Cognigy puts the tooling in the hands of the subject matter
experts who know the business processes and the information they need to share with
users—and do everything possible to empower them to use these tools to create
automated conversations without having to knock on IT’s doors or incur
professional services fees. We’re moving into the era of what is called the citizen
developer where non-technical user has the power to build applications on their
own using non-coding approaches.
There are many conversational AI products on the market. What are some of the differences?
In the conversational AI market, what you’ll see on the
lower end are genuinely easy-to-use tools that are usually employed for a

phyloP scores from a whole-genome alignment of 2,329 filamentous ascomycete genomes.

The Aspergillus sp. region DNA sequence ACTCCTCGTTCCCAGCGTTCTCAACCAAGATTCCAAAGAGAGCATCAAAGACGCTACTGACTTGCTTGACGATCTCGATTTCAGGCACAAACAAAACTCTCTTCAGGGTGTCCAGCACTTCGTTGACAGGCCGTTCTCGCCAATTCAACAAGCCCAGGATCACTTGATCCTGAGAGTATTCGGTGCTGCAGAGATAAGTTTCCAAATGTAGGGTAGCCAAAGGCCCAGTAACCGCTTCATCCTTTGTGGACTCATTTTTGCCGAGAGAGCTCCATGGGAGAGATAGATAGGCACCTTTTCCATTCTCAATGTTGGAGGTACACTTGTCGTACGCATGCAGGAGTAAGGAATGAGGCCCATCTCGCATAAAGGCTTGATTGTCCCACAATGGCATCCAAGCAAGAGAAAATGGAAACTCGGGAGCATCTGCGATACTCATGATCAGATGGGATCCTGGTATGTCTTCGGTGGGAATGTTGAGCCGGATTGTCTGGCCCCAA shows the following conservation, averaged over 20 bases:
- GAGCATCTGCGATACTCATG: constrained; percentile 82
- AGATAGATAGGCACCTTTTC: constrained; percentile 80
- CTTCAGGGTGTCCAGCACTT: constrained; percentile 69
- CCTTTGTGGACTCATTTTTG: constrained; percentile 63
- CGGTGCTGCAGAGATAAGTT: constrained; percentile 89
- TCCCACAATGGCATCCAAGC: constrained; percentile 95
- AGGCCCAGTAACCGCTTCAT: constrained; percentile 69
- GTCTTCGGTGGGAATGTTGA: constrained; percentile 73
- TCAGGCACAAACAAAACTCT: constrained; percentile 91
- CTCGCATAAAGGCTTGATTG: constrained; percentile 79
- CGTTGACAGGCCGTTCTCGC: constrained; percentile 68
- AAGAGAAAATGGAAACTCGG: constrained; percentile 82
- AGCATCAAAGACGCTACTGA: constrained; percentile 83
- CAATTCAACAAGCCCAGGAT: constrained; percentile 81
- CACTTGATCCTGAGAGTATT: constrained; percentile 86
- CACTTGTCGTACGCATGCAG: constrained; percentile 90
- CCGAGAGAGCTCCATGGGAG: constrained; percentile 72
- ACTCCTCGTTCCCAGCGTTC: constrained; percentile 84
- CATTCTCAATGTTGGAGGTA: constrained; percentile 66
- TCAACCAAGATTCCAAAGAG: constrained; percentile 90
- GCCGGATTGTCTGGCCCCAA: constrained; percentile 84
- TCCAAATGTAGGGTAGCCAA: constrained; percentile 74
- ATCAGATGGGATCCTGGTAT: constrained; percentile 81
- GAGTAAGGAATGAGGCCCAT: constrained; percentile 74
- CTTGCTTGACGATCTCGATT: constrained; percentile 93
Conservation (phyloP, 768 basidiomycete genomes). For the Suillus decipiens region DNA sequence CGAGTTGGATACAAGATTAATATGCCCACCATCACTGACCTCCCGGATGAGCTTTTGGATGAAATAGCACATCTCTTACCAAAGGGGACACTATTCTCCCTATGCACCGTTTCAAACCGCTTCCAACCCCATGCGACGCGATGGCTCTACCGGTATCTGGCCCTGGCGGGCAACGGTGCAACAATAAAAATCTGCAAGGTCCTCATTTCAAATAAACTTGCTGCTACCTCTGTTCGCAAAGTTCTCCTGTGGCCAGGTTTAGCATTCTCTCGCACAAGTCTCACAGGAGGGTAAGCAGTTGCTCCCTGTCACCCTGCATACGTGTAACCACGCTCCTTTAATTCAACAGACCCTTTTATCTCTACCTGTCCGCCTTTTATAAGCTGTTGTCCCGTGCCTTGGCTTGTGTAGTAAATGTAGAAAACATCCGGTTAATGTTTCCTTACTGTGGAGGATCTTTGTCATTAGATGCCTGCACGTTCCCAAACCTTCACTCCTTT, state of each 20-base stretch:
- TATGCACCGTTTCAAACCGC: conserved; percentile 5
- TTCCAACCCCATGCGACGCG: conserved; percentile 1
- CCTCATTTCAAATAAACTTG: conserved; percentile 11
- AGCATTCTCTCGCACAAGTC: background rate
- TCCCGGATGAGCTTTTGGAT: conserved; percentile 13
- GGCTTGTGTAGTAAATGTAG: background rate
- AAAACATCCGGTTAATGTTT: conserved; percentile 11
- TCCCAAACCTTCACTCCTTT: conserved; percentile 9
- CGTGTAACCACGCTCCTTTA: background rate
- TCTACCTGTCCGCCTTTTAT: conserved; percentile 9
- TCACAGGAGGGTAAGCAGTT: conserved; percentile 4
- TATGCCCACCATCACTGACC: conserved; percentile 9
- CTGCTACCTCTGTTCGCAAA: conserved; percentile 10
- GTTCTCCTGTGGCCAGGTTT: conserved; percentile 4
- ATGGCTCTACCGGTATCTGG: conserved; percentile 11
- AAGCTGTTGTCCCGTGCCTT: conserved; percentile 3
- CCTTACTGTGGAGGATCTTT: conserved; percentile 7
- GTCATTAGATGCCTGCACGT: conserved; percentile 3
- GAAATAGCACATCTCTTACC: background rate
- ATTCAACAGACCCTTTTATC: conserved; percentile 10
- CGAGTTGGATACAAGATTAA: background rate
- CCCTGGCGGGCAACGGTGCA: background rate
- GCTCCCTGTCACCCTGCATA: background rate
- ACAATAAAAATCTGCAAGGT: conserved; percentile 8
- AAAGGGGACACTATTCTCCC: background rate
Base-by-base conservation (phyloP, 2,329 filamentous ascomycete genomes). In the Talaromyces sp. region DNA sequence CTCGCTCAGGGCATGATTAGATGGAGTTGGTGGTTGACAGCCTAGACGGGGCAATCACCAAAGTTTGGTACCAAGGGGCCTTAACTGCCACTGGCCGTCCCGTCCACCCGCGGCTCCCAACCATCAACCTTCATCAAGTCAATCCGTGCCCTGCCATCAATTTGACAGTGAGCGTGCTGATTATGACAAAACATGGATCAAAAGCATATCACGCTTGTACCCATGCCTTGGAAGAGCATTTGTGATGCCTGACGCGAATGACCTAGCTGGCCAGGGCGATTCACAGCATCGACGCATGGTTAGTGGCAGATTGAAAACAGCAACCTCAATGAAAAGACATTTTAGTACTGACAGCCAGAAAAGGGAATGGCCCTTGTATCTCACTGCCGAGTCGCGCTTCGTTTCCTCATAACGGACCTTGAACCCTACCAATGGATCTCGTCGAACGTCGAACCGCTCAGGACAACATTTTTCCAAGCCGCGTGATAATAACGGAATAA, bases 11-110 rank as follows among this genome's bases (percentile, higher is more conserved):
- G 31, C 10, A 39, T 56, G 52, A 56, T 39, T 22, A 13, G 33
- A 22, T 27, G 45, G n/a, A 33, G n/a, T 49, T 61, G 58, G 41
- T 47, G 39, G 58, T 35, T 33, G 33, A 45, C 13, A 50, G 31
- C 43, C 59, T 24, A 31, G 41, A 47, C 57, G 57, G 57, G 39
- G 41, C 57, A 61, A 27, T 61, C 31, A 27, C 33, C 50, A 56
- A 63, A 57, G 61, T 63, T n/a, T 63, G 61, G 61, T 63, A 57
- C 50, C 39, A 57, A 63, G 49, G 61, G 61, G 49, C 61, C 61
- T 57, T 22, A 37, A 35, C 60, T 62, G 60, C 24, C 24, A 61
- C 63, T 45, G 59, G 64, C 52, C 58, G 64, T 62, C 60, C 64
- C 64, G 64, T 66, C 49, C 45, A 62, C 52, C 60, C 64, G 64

specific purpose. For example, if a business wants to do lead capture on its
website, it might have a simple wizard-based tool that enables it to click on
someone’s name and email address to schedule a message, appointment, or
callback. On the other end of the spectrum, there will be tools that enable
organizations to do just about anything. But the catch is they will need heavy
IT involvement to accomplish anything.
What Cognigy provides is an offering that serves the needs
of audiences with both simple and complex application requirements. It also
enables them to get tasks done quickly with very facile user interfaces that
allow them to push the complexity of conversations to a point farther than
other tools could do without the need to write code.
Regardless of who is doing the implementations, they can be
as much as 10 times more productive accomplishing it with our platform as
opposed to traditional coding-based approaches. The power of our platform has not
only been validated by our customers who have compared us with every other
significant vendor in the marketplace, but also by Gartner and other analysts
who see that low-code capability as our sweet spot.
Who in the organizations do you find is responsible for
pulling everything together?